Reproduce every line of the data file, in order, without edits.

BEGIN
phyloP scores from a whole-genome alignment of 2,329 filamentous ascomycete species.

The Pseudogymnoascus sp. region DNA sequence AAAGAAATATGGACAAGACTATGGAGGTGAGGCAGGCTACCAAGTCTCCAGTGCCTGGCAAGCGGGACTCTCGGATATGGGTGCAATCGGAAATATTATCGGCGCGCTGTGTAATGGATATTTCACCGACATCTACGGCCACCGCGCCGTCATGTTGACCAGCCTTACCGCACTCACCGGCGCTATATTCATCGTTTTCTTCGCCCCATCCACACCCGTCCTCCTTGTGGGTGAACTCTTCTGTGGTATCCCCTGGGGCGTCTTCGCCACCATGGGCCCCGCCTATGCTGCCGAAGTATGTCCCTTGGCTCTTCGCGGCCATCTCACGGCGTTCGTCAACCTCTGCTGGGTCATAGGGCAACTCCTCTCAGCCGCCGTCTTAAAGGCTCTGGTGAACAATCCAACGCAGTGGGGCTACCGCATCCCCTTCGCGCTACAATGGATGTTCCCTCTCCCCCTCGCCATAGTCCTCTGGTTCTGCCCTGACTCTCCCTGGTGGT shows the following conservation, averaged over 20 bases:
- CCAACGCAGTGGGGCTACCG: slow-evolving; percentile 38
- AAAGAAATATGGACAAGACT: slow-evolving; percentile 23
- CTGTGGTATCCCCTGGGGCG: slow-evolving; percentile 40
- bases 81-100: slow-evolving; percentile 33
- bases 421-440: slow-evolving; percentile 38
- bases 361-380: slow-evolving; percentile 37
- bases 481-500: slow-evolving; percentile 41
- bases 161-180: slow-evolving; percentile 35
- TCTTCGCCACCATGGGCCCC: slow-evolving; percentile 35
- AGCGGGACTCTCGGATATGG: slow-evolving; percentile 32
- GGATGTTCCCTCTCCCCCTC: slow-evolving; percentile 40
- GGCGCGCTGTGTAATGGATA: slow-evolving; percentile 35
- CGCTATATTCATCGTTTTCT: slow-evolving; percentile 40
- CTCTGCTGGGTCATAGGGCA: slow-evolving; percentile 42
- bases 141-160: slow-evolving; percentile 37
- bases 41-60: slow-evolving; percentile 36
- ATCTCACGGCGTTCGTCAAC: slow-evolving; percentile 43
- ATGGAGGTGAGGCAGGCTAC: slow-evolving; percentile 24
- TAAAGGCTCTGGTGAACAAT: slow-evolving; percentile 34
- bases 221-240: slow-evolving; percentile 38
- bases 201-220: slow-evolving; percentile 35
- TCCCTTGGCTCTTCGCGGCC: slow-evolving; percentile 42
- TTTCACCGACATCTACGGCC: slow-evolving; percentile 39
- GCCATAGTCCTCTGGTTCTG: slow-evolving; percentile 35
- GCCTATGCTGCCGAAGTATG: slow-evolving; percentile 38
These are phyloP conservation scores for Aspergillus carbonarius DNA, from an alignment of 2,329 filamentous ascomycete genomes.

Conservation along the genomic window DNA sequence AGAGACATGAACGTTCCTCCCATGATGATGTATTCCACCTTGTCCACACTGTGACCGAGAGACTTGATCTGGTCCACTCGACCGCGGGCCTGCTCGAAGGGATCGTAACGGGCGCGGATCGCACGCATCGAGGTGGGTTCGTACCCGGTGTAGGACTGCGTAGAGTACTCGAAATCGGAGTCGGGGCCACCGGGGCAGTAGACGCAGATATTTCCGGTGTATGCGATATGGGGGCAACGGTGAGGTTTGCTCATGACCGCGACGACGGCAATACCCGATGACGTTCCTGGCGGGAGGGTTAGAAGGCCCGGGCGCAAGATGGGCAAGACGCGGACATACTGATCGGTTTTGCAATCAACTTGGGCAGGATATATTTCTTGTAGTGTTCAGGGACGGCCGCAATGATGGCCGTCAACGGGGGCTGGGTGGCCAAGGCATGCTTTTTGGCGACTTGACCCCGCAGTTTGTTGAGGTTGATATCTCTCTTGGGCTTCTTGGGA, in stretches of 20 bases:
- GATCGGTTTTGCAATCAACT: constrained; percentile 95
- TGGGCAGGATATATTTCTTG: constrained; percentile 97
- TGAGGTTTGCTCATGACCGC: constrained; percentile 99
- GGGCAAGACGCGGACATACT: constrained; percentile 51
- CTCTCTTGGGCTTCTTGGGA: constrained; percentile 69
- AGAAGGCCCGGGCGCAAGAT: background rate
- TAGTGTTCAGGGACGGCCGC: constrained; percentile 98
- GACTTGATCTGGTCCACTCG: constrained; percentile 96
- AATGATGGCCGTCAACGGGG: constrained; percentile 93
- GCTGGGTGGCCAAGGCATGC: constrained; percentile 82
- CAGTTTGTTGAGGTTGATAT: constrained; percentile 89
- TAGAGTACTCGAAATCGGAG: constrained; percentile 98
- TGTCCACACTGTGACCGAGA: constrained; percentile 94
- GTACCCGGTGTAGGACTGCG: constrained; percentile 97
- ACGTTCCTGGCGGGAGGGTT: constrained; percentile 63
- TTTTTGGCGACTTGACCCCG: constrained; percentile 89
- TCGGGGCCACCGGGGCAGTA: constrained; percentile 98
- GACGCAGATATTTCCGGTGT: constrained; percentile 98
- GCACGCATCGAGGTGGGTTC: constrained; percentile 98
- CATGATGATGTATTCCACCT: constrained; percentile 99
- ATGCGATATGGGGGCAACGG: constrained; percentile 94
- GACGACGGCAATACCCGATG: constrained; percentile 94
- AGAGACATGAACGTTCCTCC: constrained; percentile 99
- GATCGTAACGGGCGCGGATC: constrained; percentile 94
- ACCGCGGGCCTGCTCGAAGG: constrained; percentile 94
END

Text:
phyloP scores from a whole-genome alignment of 2,329 filamentous ascomycete species.

The Pseudogymnoascus sp. region DNA sequence AAAGAAATATGGACAAGACTATGGAGGTGAGGCAGGCTACCAAGTCTCCAGTGCCTGGCAAGCGGGACTCTCGGATATGGGTGCAATCGGAAATATTATCGGCGCGCTGTGTAATGGATATTTCACCGACATCTACGGCCACCGCGCCGTCATGTTGACCAGCCTTACCGCACTCACCGGCGCTATATTCATCGTTTTCTTCGCCCCATCCACACCCGTCCTCCTTGTGGGTGAACTCTTCTGTGGTATCCCCTGGGGCGTCTTCGCCACCATGGGCCCCGCCTATGCTGCCGAAGTATGTCCCTTGGCTCTTCGCGGCCATCTCACGGCGTTCGTCAACCTCTGCTGGGTCATAGGGCAACTCCTCTCAGCCGCCGTCTTAAAGGCTCTGGTGAACAATCCAACGCAGTGGGGCTACCGCATCCCCTTCGCGCTACAATGGATGTTCCCTCTCCCCCTCGCCATAGTCCTCTGGTTCTGCCCTGACTCTCCCTGGTGGT shows the following conservation, averaged over 20 bases:
- CCAACGCAGTGGGGCTACCG: slow-evolving; percentile 38
- AAAGAAATATGGACAAGACT: slow-evolving; percentile 23
- CTGTGGTATCCCCTGGGGCG: slow-evolving; percentile 40
- bases 81-100: slow-evolving; percentile 33
- bases 421-440: slow-evolving; percentile 38
- bases 361-380: slow-evolving; percentile 37
- bases 481-500: slow-evolving; percentile 41
- bases 161-180: slow-evolving; percentile 35
- TCTTCGCCACCATGGGCCCC: slow-evolving; percentile 35
- AGCGGGACTCTCGGATATGG: slow-evolving; percentile 32
- GGATGTTCCCTCTCCCCCTC: slow-evolving; percentile 40
- GGCGCGCTGTGTAATGGATA: slow-evolving; percentile 35
- CGCTATATTCATCGTTTTCT: slow-evolving; percentile 40
- CTCTGCTGGGTCATAGGGCA: slow-evolving; percentile 42
- bases 141-160: slow-evolving; percentile 37
- bases 41-60: slow-evolving; percentile 36
- ATCTCACGGCGTTCGTCAAC: slow-evolving; percentile 43
- ATGGAGGTGAGGCAGGCTAC: slow-evolving; percentile 24
- TAAAGGCTCTGGTGAACAAT: slow-evolving; percentile 34
- bases 221-240: slow-evolving; percentile 38
- bases 201-220: slow-evolving; percentile 35
- TCCCTTGGCTCTTCGCGGCC: slow-evolving; percentile 42
- TTTCACCGACATCTACGGCC: slow-evolving; percentile 39
- GCCATAGTCCTCTGGTTCTG: slow-evolving; percentile 35
- GCCTATGCTGCCGAAGTATG: slow-evolving; percentile 38
These are phyloP conservation scores for Aspergillus carbonarius DNA, from an alignment of 2,329 filamentous ascomycete genomes.

Conservation along the genomic window DNA sequence AGAGACATGAACGTTCCTCCCATGATGATGTATTCCACCTTGTCCACACTGTGACCGAGAGACTTGATCTGGTCCACTCGACCGCGGGCCTGCTCGAAGGGATCGTAACGGGCGCGGATCGCACGCATCGAGGTGGGTTCGTACCCGGTGTAGGACTGCGTAGAGTACTCGAAATCGGAGTCGGGGCCACCGGGGCAGTAGACGCAGATATTTCCGGTGTATGCGATATGGGGGCAACGGTGAGGTTTGCTCATGACCGCGACGACGGCAATACCCGATGACGTTCCTGGCGGGAGGGTTAGAAGGCCCGGGCGCAAGATGGGCAAGACGCGGACATACTGATCGGTTTTGCAATCAACTTGGGCAGGATATATTTCTTGTAGTGTTCAGGGACGGCCGCAATGATGGCCGTCAACGGGGGCTGGGTGGCCAAGGCATGCTTTTTGGCGACTTGACCCCGCAGTTTGTTGAGGTTGATATCTCTCTTGGGCTTCTTGGGA, in stretches of 20 bases:
- GATCGGTTTTGCAATCAACT: constrained; percentile 95
- TGGGCAGGATATATTTCTTG: constrained; percentile 97
- TGAGGTTTGCTCATGACCGC: constrained; percentile 99
- GGGCAAGACGCGGACATACT: constrained; percentile 51
- CTCTCTTGGGCTTCTTGGGA: constrained; percentile 69
- AGAAGGCCCGGGCGCAAGAT: background rate
- TAGTGTTCAGGGACGGCCGC: constrained; percentile 98
- GACTTGATCTGGTCCACTCG: constrained; percentile 96
- AATGATGGCCGTCAACGGGG: constrained; percentile 93
- GCTGGGTGGCCAAGGCATGC: constrained; percentile 82
- CAGTTTGTTGAGGTTGATAT: constrained; percentile 89
- TAGAGTACTCGAAATCGGAG: constrained; percentile 98
- TGTCCACACTGTGACCGAGA: constrained; percentile 94
- GTACCCGGTGTAGGACTGCG: constrained; percentile 97
- ACGTTCCTGGCGGGAGGGTT: constrained; percentile 63
- TTTTTGGCGACTTGACCCCG: constrained; percentile 89
- TCGGGGCCACCGGGGCAGTA: constrained; percentile 98
- GACGCAGATATTTCCGGTGT: constrained; percentile 98
- GCACGCATCGAGGTGGGTTC: constrained; percentile 98
- CATGATGATGTATTCCACCT: constrained; percentile 99
- ATGCGATATGGGGGCAACGG: constrained; percentile 94
- GACGACGGCAATACCCGATG: constrained; percentile 94
- AGAGACATGAACGTTCCTCC: constrained; percentile 99
- GATCGTAACGGGCGCGGATC: constrained; percentile 94
- ACCGCGGGCCTGCTCGAAGG: constrained; percentile 94